Samuel Morse, in responding to the demand for an efficient way to
transmit messages via telegraph, developed a code he hoped would
replace more elaborate message delivery methods.
Initially, this system of dots and dashes, patented by Morse in
1840, required a code book to interpret. Numbers were used to
represent different words, and messages were sent in that fashion
from operator to operator.
Through his later association with the machinist Alfred Vail,
Morse refined this code until series of dots and dashes came to
represent individual letters, numbers, and punctuation forms.
In those early days, these dots and dashes were rendered as short
and long marks on a tickertape, from which an operator would
translate the message. This method quickly fell by the wayside,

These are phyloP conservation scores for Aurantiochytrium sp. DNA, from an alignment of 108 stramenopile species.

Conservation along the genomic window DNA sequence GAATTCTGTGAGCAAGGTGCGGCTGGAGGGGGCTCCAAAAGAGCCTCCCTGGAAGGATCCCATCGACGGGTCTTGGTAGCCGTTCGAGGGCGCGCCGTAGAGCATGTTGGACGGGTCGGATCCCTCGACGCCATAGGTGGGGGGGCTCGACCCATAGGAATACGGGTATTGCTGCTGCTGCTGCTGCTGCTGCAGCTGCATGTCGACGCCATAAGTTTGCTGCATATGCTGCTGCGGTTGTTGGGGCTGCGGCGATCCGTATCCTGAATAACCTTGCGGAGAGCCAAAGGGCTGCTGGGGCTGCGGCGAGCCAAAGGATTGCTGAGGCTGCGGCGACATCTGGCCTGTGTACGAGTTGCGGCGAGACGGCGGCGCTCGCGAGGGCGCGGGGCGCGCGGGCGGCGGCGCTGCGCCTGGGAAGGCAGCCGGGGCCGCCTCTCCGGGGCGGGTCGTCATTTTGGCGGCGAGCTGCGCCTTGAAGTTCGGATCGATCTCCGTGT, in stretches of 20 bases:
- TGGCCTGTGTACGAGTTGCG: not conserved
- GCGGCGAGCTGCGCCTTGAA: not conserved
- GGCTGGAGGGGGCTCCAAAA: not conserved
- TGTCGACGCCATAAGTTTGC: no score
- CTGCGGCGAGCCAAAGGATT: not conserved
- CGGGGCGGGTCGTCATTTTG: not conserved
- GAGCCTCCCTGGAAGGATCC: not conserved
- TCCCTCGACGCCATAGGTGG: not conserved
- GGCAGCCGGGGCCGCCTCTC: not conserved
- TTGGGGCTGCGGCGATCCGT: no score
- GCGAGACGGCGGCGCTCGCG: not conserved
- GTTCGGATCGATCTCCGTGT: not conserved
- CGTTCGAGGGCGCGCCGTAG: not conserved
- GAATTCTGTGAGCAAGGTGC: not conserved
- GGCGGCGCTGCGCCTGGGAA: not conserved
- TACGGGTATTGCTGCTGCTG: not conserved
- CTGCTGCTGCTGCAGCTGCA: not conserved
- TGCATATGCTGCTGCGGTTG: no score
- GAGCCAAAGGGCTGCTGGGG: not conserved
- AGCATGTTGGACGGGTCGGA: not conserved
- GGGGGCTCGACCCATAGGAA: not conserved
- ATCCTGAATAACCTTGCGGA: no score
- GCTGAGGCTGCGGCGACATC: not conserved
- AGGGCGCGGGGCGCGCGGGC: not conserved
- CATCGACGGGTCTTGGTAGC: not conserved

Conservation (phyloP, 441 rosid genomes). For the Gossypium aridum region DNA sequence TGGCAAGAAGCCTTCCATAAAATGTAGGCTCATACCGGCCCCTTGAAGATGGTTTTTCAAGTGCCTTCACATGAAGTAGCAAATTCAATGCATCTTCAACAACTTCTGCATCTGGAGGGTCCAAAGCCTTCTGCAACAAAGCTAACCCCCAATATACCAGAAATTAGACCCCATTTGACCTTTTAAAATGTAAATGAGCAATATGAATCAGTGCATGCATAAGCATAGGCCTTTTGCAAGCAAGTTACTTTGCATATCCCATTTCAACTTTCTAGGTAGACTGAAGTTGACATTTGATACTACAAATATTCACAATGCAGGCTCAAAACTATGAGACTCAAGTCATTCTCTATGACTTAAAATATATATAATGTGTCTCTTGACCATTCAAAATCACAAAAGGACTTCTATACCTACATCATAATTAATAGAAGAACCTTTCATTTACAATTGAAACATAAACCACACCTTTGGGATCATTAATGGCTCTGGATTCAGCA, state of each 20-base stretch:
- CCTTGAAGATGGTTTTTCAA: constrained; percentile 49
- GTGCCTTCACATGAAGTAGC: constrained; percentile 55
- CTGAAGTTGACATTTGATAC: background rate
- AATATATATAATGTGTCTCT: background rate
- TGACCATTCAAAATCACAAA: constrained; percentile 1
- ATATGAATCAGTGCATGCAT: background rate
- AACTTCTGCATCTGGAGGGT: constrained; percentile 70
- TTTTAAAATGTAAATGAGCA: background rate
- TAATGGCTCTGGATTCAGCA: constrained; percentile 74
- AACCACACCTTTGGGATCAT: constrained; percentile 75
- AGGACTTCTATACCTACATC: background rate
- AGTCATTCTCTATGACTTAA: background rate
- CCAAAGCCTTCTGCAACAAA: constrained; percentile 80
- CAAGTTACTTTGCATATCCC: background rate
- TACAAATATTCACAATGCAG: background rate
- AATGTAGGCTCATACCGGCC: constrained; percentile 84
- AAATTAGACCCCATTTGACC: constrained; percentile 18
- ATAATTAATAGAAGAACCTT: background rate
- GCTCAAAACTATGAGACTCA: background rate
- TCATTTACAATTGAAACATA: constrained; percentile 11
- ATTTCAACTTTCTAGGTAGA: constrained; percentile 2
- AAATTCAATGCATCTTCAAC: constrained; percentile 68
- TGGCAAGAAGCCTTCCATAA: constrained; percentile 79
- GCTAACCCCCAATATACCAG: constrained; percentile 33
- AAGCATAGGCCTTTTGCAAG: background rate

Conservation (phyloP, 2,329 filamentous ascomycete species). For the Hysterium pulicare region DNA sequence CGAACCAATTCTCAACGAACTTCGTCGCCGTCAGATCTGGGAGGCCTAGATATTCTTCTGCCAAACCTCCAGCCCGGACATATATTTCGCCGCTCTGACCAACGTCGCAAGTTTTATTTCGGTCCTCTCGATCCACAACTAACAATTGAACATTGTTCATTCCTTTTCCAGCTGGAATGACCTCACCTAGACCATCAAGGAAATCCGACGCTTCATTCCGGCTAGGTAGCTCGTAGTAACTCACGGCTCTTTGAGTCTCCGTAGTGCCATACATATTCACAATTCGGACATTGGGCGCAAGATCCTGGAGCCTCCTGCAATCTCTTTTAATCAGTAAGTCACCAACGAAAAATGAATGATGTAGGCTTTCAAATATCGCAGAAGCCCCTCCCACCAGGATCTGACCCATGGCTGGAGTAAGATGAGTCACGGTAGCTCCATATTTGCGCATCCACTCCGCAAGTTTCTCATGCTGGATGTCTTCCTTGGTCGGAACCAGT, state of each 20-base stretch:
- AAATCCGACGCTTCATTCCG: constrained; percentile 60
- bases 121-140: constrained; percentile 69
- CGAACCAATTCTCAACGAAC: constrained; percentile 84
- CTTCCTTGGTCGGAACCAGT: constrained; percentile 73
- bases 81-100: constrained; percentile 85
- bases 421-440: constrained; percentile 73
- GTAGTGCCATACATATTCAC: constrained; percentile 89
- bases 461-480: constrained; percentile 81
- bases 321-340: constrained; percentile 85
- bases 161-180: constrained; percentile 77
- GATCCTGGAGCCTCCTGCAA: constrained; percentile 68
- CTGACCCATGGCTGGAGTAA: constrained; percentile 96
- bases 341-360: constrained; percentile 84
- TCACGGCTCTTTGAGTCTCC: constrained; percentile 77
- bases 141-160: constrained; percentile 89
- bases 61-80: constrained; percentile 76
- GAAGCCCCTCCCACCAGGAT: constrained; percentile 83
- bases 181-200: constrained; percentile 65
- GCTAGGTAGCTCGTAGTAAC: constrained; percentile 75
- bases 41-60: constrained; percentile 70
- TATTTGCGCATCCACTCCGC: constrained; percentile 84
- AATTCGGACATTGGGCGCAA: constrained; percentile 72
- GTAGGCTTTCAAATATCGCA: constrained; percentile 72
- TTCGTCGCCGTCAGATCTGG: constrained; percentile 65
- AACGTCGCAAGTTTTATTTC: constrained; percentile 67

however, when human telegraph operators were found to be more
Most industries came to transmit their important business news
and updates via Morse code, either by going through a trained
operator employed at the telegraph office, or by retaining such an
individual for themselves.
Even after the telephone became popular, the rail industry in
particular continued to use this code well into the 20th century.
The use of Morse code is now preserved in Alberta and around the
world chiefly by amateur radio operators who use it to communicate.
Modern code is transmitted in long and short tones, rather than in
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